Picking a Trial Lawyer – Look for Competence

On about five different occasions, I’ve hired attorneys. I’ve had a personal-injury attorney represent me after I was injured. I’ve had an attorney represent my wife who was sued following a car accident. I’ve hired attorneys to represent my father’s trucking company. I’ve had both good and bad experiences.

What distinguishes my good experiences from my bad experiences is the demonstrated competence of some of the attorneys. On several instances, I can recall going into the attorney’s office. The attorney seemed ready to engage as soon as I walked into the room. He had already done some research. He was already to discuss the law. He pointed out potential pitfalls in the case. He offered advice as to how to maneuver through the legal thicket. He gave me some materials to read as I left. And then, he followed up. The attorney was on top of things. Nothing
was left to chance.

A competent attorney is a person who demonstrates an ability to do whatever needs to be done. Usually, the attorney has done it before. They’ve achieved a certain amount of success or efficiency. As the attorney encounters legal issue after legal issue, you can see how they deal with the issues. “This is how we can deal with this.” “This is what we will do, if this brought up.”
There is a demonstrated proficiency as the attorney speaks. It gives encouragement. Before long, a partnership is born. The partnership is the union of the attorney and the client in a common goal.

Clients are strong on the facts. Attorneys are strong on the law. When clients and attorneys bond and form a team, they can become a formidable foe. That is because the sum of
the parts exceeds the whole. When you have a competent attorney, the attorney listens to the client. The attorney remains non-judgmental. The attorney is thirsty for the facts. He wants to
know the names, addresses, telephone numbers, etc. of every critical witness in the case. He wants to know and see all of the applicable documents. The attorney wants the client’s narrative.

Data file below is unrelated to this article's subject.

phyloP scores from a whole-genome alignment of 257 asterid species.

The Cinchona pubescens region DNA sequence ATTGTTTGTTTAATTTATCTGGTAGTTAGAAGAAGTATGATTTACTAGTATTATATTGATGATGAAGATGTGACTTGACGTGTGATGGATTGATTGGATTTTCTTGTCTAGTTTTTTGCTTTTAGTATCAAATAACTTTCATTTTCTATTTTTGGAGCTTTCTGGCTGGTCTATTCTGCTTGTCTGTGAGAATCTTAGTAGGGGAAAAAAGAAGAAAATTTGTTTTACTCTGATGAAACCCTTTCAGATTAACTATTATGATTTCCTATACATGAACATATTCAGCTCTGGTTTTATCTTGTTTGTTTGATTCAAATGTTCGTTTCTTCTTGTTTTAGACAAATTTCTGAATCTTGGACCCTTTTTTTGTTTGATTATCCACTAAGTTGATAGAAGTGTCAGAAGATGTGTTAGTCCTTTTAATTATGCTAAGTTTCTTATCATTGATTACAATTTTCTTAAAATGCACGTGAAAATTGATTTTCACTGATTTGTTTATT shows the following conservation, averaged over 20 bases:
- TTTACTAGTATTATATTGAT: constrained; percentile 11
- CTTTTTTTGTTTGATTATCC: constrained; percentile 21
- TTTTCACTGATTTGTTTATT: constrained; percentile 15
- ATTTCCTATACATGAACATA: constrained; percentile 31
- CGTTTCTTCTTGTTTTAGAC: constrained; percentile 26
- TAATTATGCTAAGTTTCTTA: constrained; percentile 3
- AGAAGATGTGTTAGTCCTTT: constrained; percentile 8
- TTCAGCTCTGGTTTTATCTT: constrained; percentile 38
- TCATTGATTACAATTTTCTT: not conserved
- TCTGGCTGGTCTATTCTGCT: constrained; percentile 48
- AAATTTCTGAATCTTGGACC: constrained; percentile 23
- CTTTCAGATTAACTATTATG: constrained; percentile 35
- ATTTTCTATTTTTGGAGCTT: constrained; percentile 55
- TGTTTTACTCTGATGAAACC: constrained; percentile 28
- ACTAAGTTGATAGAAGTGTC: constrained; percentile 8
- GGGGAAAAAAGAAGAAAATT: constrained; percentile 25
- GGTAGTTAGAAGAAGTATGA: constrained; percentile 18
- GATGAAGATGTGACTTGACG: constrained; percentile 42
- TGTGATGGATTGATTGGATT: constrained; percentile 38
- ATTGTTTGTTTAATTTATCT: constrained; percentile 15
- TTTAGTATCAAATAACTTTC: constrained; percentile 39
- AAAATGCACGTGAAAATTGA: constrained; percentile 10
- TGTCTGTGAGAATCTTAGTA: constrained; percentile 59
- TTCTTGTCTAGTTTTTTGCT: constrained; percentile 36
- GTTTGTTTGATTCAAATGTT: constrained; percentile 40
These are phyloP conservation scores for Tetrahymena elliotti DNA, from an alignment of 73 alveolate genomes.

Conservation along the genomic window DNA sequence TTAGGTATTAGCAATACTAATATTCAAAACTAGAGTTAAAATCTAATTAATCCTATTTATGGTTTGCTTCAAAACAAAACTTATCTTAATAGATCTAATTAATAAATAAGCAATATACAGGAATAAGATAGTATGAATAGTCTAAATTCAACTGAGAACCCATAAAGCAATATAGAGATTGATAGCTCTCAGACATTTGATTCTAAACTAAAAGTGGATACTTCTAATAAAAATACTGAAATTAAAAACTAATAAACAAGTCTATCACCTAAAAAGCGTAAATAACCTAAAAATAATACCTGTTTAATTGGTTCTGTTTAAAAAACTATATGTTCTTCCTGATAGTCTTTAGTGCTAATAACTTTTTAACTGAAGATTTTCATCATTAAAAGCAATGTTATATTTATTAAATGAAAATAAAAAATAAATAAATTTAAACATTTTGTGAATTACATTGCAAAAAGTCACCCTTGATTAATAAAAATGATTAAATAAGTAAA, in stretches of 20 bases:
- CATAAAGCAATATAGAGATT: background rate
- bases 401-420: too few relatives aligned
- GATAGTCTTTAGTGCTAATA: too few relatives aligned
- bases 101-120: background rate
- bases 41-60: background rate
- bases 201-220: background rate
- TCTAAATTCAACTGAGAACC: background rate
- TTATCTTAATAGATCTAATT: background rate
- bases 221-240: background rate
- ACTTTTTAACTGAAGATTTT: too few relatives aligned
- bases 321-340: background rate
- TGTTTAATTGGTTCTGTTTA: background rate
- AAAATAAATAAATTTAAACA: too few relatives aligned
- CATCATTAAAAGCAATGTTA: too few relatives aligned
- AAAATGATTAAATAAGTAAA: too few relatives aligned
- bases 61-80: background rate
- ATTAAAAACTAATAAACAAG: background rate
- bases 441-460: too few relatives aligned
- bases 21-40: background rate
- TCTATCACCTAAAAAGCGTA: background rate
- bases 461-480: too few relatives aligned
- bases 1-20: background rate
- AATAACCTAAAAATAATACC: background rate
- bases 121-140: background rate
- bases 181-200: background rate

What happened? When did it happened? Who was present? How did things unfold?

The attorney’s work begins with legal research. He looks at the law. He looks at jury instructions. How will the judge instruct the jury as to the law? Once the attorney is immersed in the law and he’s listened to the client’s expose of the facts, he begins to put together a theory of the case. He begins to thinks of litigation themes. He begins to put together a plan – a trial plan. Plans are good. A lack of planning is bad. Go with the attorney who can put a plan together.

When a good litigation plan comes together, it comes together like a work of art. It’s like creating a sculpture. First, you build the torso. Then, you build the limbs and the heads. Then you give your creation some features.

My tip of the day: when you look for a trial lawyer, look first for competence. If they have a demonstrated track record, it’s likely they know what they’re doing.

However, make certain that they demonstrate it to you – the client. If they can’t impress you, how can they ever

female student is taking test in math. fingers in focus.

female student is taking test in math. fingers in focus.

impress a judge or a jury?

Written by Peter Decato, Esquire
Posted by Keely Marie, Senior Law Clerk